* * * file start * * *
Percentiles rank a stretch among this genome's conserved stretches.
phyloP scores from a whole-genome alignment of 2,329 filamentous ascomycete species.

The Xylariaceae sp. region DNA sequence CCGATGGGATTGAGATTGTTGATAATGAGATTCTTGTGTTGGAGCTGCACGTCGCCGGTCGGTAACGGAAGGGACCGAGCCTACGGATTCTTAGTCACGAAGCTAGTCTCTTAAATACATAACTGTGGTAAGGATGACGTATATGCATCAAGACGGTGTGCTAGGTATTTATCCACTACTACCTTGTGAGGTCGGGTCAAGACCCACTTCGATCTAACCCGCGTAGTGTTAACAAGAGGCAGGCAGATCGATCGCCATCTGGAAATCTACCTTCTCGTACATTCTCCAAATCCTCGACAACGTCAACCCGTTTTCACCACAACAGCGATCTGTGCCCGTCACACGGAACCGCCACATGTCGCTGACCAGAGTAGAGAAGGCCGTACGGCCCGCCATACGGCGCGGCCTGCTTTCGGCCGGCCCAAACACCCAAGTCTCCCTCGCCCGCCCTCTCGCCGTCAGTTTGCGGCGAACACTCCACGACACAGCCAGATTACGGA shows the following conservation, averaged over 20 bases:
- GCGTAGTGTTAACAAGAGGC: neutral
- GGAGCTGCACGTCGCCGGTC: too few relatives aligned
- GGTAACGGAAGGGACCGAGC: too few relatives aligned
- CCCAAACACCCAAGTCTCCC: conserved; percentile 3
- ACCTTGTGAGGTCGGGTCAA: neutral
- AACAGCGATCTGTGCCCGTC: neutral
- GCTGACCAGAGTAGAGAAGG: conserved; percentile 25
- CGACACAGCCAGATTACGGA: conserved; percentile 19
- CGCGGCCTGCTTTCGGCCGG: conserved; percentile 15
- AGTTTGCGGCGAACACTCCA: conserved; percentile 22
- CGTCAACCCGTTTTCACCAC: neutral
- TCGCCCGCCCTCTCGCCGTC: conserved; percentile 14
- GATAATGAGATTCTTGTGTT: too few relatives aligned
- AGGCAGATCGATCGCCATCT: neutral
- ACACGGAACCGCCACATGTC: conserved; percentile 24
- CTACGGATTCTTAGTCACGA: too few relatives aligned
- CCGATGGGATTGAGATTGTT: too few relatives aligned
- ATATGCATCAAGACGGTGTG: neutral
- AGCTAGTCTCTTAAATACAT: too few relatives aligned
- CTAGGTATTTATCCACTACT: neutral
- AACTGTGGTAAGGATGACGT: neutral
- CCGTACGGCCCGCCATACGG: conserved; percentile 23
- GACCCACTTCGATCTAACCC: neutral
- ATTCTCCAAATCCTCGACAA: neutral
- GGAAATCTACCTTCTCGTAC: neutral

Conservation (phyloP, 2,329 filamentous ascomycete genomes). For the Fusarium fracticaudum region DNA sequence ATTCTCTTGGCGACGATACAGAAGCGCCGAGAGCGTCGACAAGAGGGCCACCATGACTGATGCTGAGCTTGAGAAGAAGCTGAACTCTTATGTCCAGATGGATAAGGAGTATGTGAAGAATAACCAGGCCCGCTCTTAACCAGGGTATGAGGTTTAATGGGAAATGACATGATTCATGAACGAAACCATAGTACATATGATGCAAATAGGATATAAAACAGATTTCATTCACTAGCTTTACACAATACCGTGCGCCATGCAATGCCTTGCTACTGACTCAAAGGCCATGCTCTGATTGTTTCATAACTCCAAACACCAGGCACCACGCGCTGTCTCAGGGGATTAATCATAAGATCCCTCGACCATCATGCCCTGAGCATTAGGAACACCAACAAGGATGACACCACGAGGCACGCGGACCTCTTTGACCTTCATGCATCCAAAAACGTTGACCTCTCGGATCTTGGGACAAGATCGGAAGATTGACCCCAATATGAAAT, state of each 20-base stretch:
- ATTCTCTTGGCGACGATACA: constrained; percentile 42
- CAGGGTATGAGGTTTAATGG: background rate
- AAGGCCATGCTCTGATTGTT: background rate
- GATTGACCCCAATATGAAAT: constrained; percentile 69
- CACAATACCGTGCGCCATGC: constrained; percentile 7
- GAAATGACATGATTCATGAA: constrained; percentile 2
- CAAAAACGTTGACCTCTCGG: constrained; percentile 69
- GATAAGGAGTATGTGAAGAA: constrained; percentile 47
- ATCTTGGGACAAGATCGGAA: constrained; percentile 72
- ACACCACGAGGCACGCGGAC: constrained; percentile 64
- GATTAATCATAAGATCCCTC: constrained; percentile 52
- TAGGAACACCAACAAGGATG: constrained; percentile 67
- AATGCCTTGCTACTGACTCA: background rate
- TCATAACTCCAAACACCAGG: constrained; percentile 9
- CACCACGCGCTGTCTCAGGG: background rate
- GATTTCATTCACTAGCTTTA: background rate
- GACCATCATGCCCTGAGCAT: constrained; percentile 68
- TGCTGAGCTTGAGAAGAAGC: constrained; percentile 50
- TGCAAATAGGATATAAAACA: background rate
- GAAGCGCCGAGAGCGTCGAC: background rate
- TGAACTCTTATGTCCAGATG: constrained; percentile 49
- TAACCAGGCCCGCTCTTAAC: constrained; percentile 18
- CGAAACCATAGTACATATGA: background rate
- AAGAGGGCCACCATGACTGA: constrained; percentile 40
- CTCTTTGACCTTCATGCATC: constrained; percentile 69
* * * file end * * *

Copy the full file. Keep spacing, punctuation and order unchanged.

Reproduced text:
Percentiles rank a stretch among this genome's conserved stretches.
phyloP scores from a whole-genome alignment of 2,329 filamentous ascomycete species.

The Xylariaceae sp. region DNA sequence CCGATGGGATTGAGATTGTTGATAATGAGATTCTTGTGTTGGAGCTGCACGTCGCCGGTCGGTAACGGAAGGGACCGAGCCTACGGATTCTTAGTCACGAAGCTAGTCTCTTAAATACATAACTGTGGTAAGGATGACGTATATGCATCAAGACGGTGTGCTAGGTATTTATCCACTACTACCTTGTGAGGTCGGGTCAAGACCCACTTCGATCTAACCCGCGTAGTGTTAACAAGAGGCAGGCAGATCGATCGCCATCTGGAAATCTACCTTCTCGTACATTCTCCAAATCCTCGACAACGTCAACCCGTTTTCACCACAACAGCGATCTGTGCCCGTCACACGGAACCGCCACATGTCGCTGACCAGAGTAGAGAAGGCCGTACGGCCCGCCATACGGCGCGGCCTGCTTTCGGCCGGCCCAAACACCCAAGTCTCCCTCGCCCGCCCTCTCGCCGTCAGTTTGCGGCGAACACTCCACGACACAGCCAGATTACGGA shows the following conservation, averaged over 20 bases:
- GCGTAGTGTTAACAAGAGGC: neutral
- GGAGCTGCACGTCGCCGGTC: too few relatives aligned
- GGTAACGGAAGGGACCGAGC: too few relatives aligned
- CCCAAACACCCAAGTCTCCC: conserved; percentile 3
- ACCTTGTGAGGTCGGGTCAA: neutral
- AACAGCGATCTGTGCCCGTC: neutral
- GCTGACCAGAGTAGAGAAGG: conserved; percentile 25
- CGACACAGCCAGATTACGGA: conserved; percentile 19
- CGCGGCCTGCTTTCGGCCGG: conserved; percentile 15
- AGTTTGCGGCGAACACTCCA: conserved; percentile 22
- CGTCAACCCGTTTTCACCAC: neutral
- TCGCCCGCCCTCTCGCCGTC: conserved; percentile 14
- GATAATGAGATTCTTGTGTT: too few relatives aligned
- AGGCAGATCGATCGCCATCT: neutral
- ACACGGAACCGCCACATGTC: conserved; percentile 24
- CTACGGATTCTTAGTCACGA: too few relatives aligned
- CCGATGGGATTGAGATTGTT: too few relatives aligned
- ATATGCATCAAGACGGTGTG: neutral
- AGCTAGTCTCTTAAATACAT: too few relatives aligned
- CTAGGTATTTATCCACTACT: neutral
- AACTGTGGTAAGGATGACGT: neutral
- CCGTACGGCCCGCCATACGG: conserved; percentile 23
- GACCCACTTCGATCTAACCC: neutral
- ATTCTCCAAATCCTCGACAA: neutral
- GGAAATCTACCTTCTCGTAC: neutral

Conservation (phyloP, 2,329 filamentous ascomycete genomes). For the Fusarium fracticaudum region DNA sequence ATTCTCTTGGCGACGATACAGAAGCGCCGAGAGCGTCGACAAGAGGGCCACCATGACTGATGCTGAGCTTGAGAAGAAGCTGAACTCTTATGTCCAGATGGATAAGGAGTATGTGAAGAATAACCAGGCCCGCTCTTAACCAGGGTATGAGGTTTAATGGGAAATGACATGATTCATGAACGAAACCATAGTACATATGATGCAAATAGGATATAAAACAGATTTCATTCACTAGCTTTACACAATACCGTGCGCCATGCAATGCCTTGCTACTGACTCAAAGGCCATGCTCTGATTGTTTCATAACTCCAAACACCAGGCACCACGCGCTGTCTCAGGGGATTAATCATAAGATCCCTCGACCATCATGCCCTGAGCATTAGGAACACCAACAAGGATGACACCACGAGGCACGCGGACCTCTTTGACCTTCATGCATCCAAAAACGTTGACCTCTCGGATCTTGGGACAAGATCGGAAGATTGACCCCAATATGAAAT, state of each 20-base stretch:
- ATTCTCTTGGCGACGATACA: constrained; percentile 42
- CAGGGTATGAGGTTTAATGG: background rate
- AAGGCCATGCTCTGATTGTT: background rate
- GATTGACCCCAATATGAAAT: constrained; percentile 69
- CACAATACCGTGCGCCATGC: constrained; percentile 7
- GAAATGACATGATTCATGAA: constrained; percentile 2
- CAAAAACGTTGACCTCTCGG: constrained; percentile 69
- GATAAGGAGTATGTGAAGAA: constrained; percentile 47
- ATCTTGGGACAAGATCGGAA: constrained; percentile 72
- ACACCACGAGGCACGCGGAC: constrained; percentile 64
- GATTAATCATAAGATCCCTC: constrained; percentile 52
- TAGGAACACCAACAAGGATG: constrained; percentile 67
- AATGCCTTGCTACTGACTCA: background rate
- TCATAACTCCAAACACCAGG: constrained; percentile 9
- CACCACGCGCTGTCTCAGGG: background rate
- GATTTCATTCACTAGCTTTA: background rate
- GACCATCATGCCCTGAGCAT: constrained; percentile 68
- TGCTGAGCTTGAGAAGAAGC: constrained; percentile 50
- TGCAAATAGGATATAAAACA: background rate
- GAAGCGCCGAGAGCGTCGAC: background rate
- TGAACTCTTATGTCCAGATG: constrained; percentile 49
- TAACCAGGCCCGCTCTTAAC: constrained; percentile 18
- CGAAACCATAGTACATATGA: background rate
- AAGAGGGCCACCATGACTGA: constrained; percentile 40
- CTCTTTGACCTTCATGCATC: constrained; percentile 69